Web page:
5. Amir Khan offers a reel for the highlight reel
The 10th round of Khan’s battle with Marcos Maidana was voted Round of the Year last week by RingTV.com readers, but for me, the enduring image came when the bell sounded to end the round. After getting severely rocked by a right from the heavy-handed Argentine, Khan moved and covered up as best he could but he still ate a lot of leather over the final two minutes of the round yet somehow stayed on his feet. When the bell came to his rescue, there was a massive exhale from the Khan contingent – except he was hardly in the clear. His legs were about as steady as Charlie Bucket’s Grandpa Joe when the old man got out of bed for the first time in 20 years. Making the long walk back to his corner, Khan weebled and wobbled but he didn’t fall down. That image told us that after two minutes of edge-of-your-seat drama, the drama was still far from over.
6. Antonio Margarito and Brandon Rios display a poor sense of humor
Tastelessness was shamefully in vogue in 2010, from Margarito placing a giant block of cement on his hand on HBO’s 24/7 to Mayweather offering a UStream rant that reminded us how much trouble small children can get into when unsupervised by adults. But the most-tasteless moment of all came courtesy of Margarito and his partner in obliviousness, Rios. A random Web interview that would otherwise have gone unseen by most in the fight game devolved into two fighters – with surprising encouragement from their otherwise-respectable trainer, Robert Garcia – busting out Freddie Roach impressions, complete with Parkinson’s tremors. At times on 24/7, it seemed Margarito was attempting to gain sympathy and play the good guy. Moments like this one reminded us that the one-time (at least) glove loader is incapable of assuming that role.
7. Ivan Calderon transfers junior fly supremacy on one knee
Maybe it’s not fair to the eight rounds of gutsy effort put forth by “Iron Boy” Calderon to remember his war with Giovanni Segura for the way he ended it. But fair or not, that’s the image that implanted itself in my mind: Calderon on his knee, conceding defeat. The slick little lefty couldn’t ruin a game of Jenga with his Sunday punch, so with four rounds left to survive and the beating from probably the division’s hardest hitter becoming severe, he stayed down when he obviously was capable of getting up. Technically, he quit in the fight. But if you watched all eight rounds, you knew better than to criticize him for doing so.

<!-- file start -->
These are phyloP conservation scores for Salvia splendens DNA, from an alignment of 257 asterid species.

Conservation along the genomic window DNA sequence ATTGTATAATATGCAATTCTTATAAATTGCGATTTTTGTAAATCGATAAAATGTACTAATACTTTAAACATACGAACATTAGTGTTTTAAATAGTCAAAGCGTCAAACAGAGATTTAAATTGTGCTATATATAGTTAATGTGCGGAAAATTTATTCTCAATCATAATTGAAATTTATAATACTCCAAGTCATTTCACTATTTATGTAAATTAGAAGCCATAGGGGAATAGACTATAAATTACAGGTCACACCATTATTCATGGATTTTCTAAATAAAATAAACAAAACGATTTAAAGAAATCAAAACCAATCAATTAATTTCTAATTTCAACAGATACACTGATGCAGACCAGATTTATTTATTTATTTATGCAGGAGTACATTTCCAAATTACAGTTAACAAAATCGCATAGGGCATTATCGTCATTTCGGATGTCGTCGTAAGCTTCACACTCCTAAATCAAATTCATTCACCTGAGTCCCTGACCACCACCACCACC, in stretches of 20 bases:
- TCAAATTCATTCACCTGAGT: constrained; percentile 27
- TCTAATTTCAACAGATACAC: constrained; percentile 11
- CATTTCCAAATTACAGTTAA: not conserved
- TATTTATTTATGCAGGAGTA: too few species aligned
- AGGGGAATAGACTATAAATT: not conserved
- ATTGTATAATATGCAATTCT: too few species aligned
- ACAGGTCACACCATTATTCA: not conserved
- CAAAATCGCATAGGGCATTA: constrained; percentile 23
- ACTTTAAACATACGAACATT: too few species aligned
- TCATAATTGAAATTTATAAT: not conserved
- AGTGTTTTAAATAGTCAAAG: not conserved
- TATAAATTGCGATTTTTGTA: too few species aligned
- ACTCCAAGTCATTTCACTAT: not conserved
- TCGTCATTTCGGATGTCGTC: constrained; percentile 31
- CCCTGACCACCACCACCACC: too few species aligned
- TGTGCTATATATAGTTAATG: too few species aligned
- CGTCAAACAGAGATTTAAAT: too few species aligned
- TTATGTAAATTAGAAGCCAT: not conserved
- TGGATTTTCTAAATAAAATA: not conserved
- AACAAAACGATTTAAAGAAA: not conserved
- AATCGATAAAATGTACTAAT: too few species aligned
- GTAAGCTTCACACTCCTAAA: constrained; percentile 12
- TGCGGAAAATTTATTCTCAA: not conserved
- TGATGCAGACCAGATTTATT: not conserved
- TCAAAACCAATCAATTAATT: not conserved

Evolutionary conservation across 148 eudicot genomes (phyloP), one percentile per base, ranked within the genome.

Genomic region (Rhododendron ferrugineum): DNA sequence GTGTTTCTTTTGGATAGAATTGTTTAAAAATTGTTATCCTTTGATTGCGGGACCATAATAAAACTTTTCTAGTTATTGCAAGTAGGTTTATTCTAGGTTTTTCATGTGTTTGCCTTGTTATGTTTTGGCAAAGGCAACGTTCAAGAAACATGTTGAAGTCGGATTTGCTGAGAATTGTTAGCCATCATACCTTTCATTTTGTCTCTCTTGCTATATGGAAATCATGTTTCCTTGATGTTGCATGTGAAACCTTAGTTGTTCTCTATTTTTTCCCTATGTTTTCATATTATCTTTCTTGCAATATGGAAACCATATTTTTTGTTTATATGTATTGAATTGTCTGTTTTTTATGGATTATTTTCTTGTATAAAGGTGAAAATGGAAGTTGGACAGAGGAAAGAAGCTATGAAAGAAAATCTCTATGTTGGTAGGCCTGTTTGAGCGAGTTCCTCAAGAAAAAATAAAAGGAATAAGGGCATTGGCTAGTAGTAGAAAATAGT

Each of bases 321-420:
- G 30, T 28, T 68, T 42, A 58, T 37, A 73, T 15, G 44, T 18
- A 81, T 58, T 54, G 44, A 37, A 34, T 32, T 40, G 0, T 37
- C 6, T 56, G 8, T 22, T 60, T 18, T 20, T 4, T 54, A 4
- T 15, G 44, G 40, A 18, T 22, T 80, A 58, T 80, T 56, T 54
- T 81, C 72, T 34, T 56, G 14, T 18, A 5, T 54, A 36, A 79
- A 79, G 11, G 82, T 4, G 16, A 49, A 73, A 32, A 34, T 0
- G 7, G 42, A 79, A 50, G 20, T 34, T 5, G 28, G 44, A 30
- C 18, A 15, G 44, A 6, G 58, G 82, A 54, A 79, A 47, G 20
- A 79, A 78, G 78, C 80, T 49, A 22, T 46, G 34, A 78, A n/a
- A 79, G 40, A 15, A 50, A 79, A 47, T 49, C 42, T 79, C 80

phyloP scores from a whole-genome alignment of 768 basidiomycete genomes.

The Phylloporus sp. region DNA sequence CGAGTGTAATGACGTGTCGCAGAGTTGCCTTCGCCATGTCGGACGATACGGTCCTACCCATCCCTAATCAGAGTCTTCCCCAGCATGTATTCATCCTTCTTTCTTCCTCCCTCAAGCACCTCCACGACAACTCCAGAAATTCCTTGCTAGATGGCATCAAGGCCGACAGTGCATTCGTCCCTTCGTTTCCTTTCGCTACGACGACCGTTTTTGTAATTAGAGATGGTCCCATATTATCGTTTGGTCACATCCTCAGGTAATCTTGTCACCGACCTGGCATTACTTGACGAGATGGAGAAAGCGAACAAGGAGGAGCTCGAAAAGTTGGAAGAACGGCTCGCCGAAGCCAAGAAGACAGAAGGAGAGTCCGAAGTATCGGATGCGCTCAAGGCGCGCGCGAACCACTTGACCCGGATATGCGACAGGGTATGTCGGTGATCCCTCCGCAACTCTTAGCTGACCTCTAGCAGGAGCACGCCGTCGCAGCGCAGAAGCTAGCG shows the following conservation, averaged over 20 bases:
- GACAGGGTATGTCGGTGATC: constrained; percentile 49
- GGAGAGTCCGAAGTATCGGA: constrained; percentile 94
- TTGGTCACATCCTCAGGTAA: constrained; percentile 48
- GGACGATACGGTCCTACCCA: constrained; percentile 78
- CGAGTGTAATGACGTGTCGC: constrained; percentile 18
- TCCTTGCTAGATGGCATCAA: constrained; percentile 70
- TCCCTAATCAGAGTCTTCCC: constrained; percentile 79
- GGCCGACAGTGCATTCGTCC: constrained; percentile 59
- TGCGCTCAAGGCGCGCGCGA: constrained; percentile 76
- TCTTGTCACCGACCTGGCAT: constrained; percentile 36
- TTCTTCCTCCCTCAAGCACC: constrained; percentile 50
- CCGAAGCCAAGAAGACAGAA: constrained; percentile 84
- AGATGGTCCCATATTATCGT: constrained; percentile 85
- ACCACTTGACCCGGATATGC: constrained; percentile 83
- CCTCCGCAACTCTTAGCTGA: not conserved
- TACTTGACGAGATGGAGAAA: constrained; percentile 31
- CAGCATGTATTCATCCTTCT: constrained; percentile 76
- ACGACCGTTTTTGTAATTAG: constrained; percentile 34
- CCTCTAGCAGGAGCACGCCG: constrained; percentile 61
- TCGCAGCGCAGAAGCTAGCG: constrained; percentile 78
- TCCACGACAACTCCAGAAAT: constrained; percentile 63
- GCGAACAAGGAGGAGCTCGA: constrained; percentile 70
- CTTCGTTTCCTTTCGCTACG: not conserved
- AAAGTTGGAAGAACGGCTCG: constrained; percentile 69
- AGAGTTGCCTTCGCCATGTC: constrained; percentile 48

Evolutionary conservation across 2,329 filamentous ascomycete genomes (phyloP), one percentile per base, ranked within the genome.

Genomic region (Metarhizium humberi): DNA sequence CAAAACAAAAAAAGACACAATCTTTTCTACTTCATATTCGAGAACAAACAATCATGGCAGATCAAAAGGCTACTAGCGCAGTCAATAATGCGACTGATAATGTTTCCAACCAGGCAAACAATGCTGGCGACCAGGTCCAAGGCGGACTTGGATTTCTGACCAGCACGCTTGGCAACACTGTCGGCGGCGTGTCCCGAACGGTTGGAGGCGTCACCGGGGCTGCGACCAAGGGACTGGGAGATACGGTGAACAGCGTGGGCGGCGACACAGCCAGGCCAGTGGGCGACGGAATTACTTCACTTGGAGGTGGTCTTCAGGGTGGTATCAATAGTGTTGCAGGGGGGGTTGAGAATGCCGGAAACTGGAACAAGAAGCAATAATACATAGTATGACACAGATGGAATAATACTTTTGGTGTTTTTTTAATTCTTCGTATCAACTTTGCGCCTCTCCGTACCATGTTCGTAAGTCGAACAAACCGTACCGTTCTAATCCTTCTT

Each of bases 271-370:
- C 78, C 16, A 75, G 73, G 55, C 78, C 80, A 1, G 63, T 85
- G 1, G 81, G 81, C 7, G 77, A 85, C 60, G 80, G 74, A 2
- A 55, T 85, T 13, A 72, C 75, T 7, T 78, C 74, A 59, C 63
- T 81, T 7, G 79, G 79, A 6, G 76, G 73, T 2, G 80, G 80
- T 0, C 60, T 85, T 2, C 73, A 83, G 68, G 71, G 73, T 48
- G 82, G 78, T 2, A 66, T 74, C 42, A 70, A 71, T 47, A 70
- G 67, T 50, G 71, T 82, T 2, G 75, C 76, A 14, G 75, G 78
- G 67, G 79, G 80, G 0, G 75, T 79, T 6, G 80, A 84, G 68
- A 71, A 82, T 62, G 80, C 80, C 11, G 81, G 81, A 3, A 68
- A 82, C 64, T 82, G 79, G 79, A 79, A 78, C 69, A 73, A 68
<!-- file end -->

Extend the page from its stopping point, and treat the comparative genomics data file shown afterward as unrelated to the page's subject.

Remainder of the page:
8. Saul Alvarez Opies up a can of whoop-ass on Carlos Baldomir
There was little doubt that 20-year-old Alvarez was going to defeat 39-year-old Baldomir when they met at Staples Center in September. But there was also little doubt, or so it seemed, that Baldomir would last the distance in his losing effort. You know how when a caricature artist sketches people the head is gigantic relative to the body? That’s more or less how Baldomir’s actual physical proportions shape up. The man’s noggin is unusually large and he’s always had a freakishly sturdy jaw, having gone 16 years and 56 fights without a KO loss heading into the Alvarez bout. But one sixth-round left hook ended that streak, as Baldomir found himself face down on the floor. It was an expectation-shifting moment for Alvarez. If he could punch a hole in the oversized head of Baldomir, then maybe this kid was on his way to being known as more than just the most Irish-looking Mexican in sports.
9. Jason Litzau tears it up against Celestino Caballero
Only in a handful of very specific circumstances is it acceptable for a grown man to cry. When he loses a close family member. When he watches Brian’s Song. When he spots a double rainbow. That’s about it. But we’ll add to the list when he’s a 13-1 underdog and he wins a fight on HBO to save his career. That’s what Litzau did against Caballero in November, and though the bout was compelling throughout, the most powerful image came after the scores were read, when Litzau shed tears of joy as he thrust his fists in the air. It was as real a display of emotion as we saw in 2010. It was a rare case of a grown man crying and nobody suggesting he was any less of a man for it.
10. The Rafael Marquez-Israel Vazquez series hemorrhages to a conclusion